Debate Hits On Private Prisons

But immigration, governor’s fumble dominate Goddard-Brewer clash

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A portion of Wednesday’s contentious debate in the governor’s race swirled around one issue that has touched Rim Country — the state’s decision to house violent criminals in a private prison in Kingman built for medium security inmates.

Democrat Terry Goddard hit Gov. Republican Jan Brewer hard for allowing the transfer of 400 violent criminals to the private prison and her failure to act quickly to protect the public.

The exchange about private prisons came amid a debate dominated by disagreements about how to seal the state’s border with Mexico and how to stimulate the economy and deal with the state’s budget.

Goddard called the lapse in security and the decision to house 117 murderers in such an insecure private facility a major blunder. “They strolled out of that prison and you still haven’t done what you need to do.”

Brewer shot back, “it was a terrible situation. We don’t deny that. Unfortunately, it was human error and has been resolved. The private prisons were put in place years ago and they were revived again in 2005. Terry Goddard (as attorney general) signed off on those classification to allow those classified prisoners to go into the prison.”

Goddard strenuously denied that as attorney general he’d had any role in assigning violent criminals to the Kingman facility.

Brewer’s aggressive response to Goddard’s thrust on private prisons stood in contrast to her fumbled opening statement, during which she appeared to lose her concentration and ended up groping for her next words for an agonizing 10 seconds.

Throughout the debate the two candidates hammered away at one another.

The debate spawned national headlines when Gov. Brewer during her opening statement froze — staring speechless at her notes for more than 10 seconds as the remorseless cameras continued to run. She recovered her poise and suffered no further lapses for the rest of the debate, until confronted by a media crowd as she left.

During the debate, Goddard said Brewer hurt the state’s reputation by asserting that drug cartels had left headless bodies in Arizona along the border. He challenged her to retract her statement, but she ignored that demand and countered with a demand that he renounce the support of labor unions that have called for a boycott of Arizona due to the passage of SB 1070.

When reporters asked her to explain her statement she again froze, remarked it had been an “interesting debate” and abruptly left without responding to the questions.

Border security

Border security dominated the debate, along with Goddard’s effort to shift the focus to job creation and budget deficits. Months ago Brewer was languishing in the polls with a 41 percent job approval rating and two strong primary opponents. Then she signed SB 1070.

Brewer’s popularity immediately soared and recent polls put her at perhaps 57 percent, with a 20 percent lead over Goddard.

Goddard, and other candidates trailing the popular Brewer in the polls, libertarian Barry Hess and Green Party candidate Larry Gist said SB 1070 was a distraction from the vital economic issues facing voters, especially because the measure won’t do anything to actually prevent people from crossing the border illegally.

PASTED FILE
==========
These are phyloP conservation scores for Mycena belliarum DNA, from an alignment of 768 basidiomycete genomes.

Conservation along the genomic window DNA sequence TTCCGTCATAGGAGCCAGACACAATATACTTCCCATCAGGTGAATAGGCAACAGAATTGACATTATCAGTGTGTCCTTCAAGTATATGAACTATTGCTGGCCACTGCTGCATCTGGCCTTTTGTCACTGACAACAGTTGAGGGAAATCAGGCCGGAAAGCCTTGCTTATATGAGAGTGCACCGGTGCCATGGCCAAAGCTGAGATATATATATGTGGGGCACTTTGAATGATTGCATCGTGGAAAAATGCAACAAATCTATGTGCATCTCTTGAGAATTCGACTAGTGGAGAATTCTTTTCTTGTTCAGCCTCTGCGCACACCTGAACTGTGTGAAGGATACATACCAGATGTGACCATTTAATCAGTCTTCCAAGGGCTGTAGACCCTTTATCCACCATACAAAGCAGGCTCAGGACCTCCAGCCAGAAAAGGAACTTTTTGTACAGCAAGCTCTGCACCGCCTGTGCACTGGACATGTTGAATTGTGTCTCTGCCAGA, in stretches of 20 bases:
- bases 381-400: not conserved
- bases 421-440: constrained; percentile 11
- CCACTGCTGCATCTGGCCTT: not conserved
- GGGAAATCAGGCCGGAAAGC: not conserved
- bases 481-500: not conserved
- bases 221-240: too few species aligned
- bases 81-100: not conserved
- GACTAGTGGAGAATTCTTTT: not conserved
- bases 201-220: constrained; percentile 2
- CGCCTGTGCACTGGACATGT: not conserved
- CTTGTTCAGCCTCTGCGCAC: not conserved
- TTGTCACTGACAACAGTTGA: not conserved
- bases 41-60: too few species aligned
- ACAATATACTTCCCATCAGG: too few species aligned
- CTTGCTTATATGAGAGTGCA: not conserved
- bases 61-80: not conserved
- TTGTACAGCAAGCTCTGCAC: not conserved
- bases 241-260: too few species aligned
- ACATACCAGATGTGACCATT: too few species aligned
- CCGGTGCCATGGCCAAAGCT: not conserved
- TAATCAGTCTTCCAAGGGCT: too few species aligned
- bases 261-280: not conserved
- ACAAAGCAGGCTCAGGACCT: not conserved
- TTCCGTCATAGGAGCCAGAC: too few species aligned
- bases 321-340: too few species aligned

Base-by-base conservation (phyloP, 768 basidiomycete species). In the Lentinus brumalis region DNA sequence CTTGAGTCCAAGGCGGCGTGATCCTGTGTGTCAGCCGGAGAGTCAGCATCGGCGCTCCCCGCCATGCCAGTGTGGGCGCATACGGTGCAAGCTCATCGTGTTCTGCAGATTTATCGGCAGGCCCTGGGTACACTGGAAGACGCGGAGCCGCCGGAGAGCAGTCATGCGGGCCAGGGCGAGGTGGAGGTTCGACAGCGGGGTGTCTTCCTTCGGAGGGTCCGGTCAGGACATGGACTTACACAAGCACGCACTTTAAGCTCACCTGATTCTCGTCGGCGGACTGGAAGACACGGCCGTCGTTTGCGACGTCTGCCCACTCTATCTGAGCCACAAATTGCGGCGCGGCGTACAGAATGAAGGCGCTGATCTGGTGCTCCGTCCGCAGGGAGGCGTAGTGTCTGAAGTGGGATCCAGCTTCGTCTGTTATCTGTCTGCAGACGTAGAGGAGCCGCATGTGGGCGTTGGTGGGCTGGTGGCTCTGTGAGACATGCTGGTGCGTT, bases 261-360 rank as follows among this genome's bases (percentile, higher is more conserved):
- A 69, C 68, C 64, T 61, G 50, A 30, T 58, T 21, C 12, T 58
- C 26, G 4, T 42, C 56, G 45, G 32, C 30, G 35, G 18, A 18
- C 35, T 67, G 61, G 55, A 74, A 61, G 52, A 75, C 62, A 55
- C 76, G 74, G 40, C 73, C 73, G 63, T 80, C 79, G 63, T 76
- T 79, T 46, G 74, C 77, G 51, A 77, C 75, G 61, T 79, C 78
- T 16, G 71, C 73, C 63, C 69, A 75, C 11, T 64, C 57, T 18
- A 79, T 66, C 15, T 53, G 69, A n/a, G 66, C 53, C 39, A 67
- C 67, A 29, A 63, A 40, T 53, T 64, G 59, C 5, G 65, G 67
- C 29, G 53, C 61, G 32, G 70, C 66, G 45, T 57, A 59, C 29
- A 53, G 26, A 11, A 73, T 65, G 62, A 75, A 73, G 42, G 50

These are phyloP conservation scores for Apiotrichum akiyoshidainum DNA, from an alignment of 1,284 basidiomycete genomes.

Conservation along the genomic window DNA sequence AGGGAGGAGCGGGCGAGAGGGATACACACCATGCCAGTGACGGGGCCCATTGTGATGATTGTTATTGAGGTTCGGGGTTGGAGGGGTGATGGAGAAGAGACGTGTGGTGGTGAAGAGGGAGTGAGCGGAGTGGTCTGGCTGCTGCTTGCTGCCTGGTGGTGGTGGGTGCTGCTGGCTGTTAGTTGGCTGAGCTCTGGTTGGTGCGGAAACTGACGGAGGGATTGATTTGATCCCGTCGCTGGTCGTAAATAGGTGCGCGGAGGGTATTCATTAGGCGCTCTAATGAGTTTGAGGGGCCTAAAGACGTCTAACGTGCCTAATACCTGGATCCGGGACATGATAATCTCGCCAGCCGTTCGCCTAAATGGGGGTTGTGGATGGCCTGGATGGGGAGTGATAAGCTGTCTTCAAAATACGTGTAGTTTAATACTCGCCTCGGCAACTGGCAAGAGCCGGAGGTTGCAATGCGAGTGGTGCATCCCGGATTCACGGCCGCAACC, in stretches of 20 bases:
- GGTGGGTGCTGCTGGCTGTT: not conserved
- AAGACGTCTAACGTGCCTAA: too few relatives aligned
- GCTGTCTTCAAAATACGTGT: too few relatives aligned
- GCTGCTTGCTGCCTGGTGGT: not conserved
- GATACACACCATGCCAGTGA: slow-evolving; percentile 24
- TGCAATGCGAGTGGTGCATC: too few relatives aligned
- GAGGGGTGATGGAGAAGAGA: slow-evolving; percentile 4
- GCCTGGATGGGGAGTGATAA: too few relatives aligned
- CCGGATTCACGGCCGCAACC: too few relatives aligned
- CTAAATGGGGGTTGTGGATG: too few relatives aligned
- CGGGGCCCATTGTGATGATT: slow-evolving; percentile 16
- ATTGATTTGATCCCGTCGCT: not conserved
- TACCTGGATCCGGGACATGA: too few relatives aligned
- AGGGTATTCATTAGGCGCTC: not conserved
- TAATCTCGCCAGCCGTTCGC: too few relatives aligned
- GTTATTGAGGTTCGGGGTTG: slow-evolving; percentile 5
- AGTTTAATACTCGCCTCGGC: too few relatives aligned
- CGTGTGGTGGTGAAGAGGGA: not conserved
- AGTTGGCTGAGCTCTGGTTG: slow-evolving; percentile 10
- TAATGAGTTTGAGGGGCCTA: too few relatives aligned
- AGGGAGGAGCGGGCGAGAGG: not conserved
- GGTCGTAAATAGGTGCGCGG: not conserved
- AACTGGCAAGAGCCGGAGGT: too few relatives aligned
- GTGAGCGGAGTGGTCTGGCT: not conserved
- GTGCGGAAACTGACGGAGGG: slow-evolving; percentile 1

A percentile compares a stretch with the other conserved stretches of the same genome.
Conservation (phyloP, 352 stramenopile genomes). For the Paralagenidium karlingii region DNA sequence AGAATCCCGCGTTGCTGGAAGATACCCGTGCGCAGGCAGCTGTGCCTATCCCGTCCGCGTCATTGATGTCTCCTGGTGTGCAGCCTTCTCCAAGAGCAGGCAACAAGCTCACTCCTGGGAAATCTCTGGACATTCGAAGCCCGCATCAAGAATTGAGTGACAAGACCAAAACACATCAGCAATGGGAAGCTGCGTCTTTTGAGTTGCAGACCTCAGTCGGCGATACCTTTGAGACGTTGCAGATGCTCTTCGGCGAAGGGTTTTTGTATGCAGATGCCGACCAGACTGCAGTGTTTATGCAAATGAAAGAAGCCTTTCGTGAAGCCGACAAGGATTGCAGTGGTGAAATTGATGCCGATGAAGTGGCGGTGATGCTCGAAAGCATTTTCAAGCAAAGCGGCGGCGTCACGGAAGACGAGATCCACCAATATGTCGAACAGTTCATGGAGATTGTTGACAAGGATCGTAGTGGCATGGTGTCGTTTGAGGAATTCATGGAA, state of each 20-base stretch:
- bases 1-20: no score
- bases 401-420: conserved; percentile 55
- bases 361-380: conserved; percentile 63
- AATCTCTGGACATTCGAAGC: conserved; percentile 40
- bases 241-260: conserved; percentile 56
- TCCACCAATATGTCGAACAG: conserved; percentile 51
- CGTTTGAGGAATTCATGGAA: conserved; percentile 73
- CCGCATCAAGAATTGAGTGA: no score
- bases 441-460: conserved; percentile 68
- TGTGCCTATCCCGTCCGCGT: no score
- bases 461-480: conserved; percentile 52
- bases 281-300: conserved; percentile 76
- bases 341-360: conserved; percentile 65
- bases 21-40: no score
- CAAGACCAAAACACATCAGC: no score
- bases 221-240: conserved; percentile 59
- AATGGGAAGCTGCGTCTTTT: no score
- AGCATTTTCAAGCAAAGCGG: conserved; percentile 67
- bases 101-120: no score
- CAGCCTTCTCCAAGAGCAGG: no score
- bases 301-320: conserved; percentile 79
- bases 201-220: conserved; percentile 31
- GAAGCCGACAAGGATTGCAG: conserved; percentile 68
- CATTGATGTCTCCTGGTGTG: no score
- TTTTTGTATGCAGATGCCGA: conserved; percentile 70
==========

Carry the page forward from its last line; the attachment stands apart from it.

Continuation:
Brewer insisted that SB 1070 would make it possible to seal the border and therefore eliminate all the problems associated with illegal immigration.

But the private prisons issue had the most direct connection to Rim Country. More than a month ago, a Tonto Basin woman tossed a pair of wire cutters over the apparently unguarded fence and then helped three convicts escape — two of them convicted murderers. Casslyn Welch then spent several weeks on the run with her cousin/fiance John McCluskey, before their capture at a campground in the White Mountains.

Police say the fugitives killed two people in New Mexico after their escape.

In response to a question by the moderator, Gov. Brewer said that she had dealt with the situation decisively. “The bottom line is that I moved forward with a top-to-bottom investigation of what took place there.

“Determined that it was human error. And moved forward to get those people replaced.

“I would like to commend all law enforcement for the tragedy that took place. The people up there were able to get McCluskey and Welch arrested without incident.”

Goddard, who signed off on the transfer of prisoners, focused on the decision to put violent criminals in a prison designed for low-risk offenders.

“There was no increase in security. No increase in spending and 117 of those inmates were murderers. There was no information given to the sheriff of Mohave County or to the Kingman Police Department that they suddenly had these dangerous persons in their midst.

“Before the escape, the Department of Corrections did an audit and said it found only minor problems.

“After the escape, they went in and found an absolute meltdown — with 89 false alarms within 16 hours of the escape, a brick right up next to the door that was used to prop it open, guards gone from their shifts for 9 to 20 minutes.”

Brewer ignored the specific allegations and shot back that “Terry Goddard signed off on those classifications to allow those classified prisoners to go into the prison.”

“That’s not true,” said Goddard.

“That was done without any public hearing, without any oversight,” continued Brewer.

“Murderers were moved to a facility designed for drunk drivers, which your administration gave a clean bill of health: Everything’s fine. Obviously, everything was not fine. The escape was a month ago and you still have not done what you need to do.”

“You signed off on it,” persisted Brewer.

“That had nothing to do with the transfer of the prisoners,” said Goddard.

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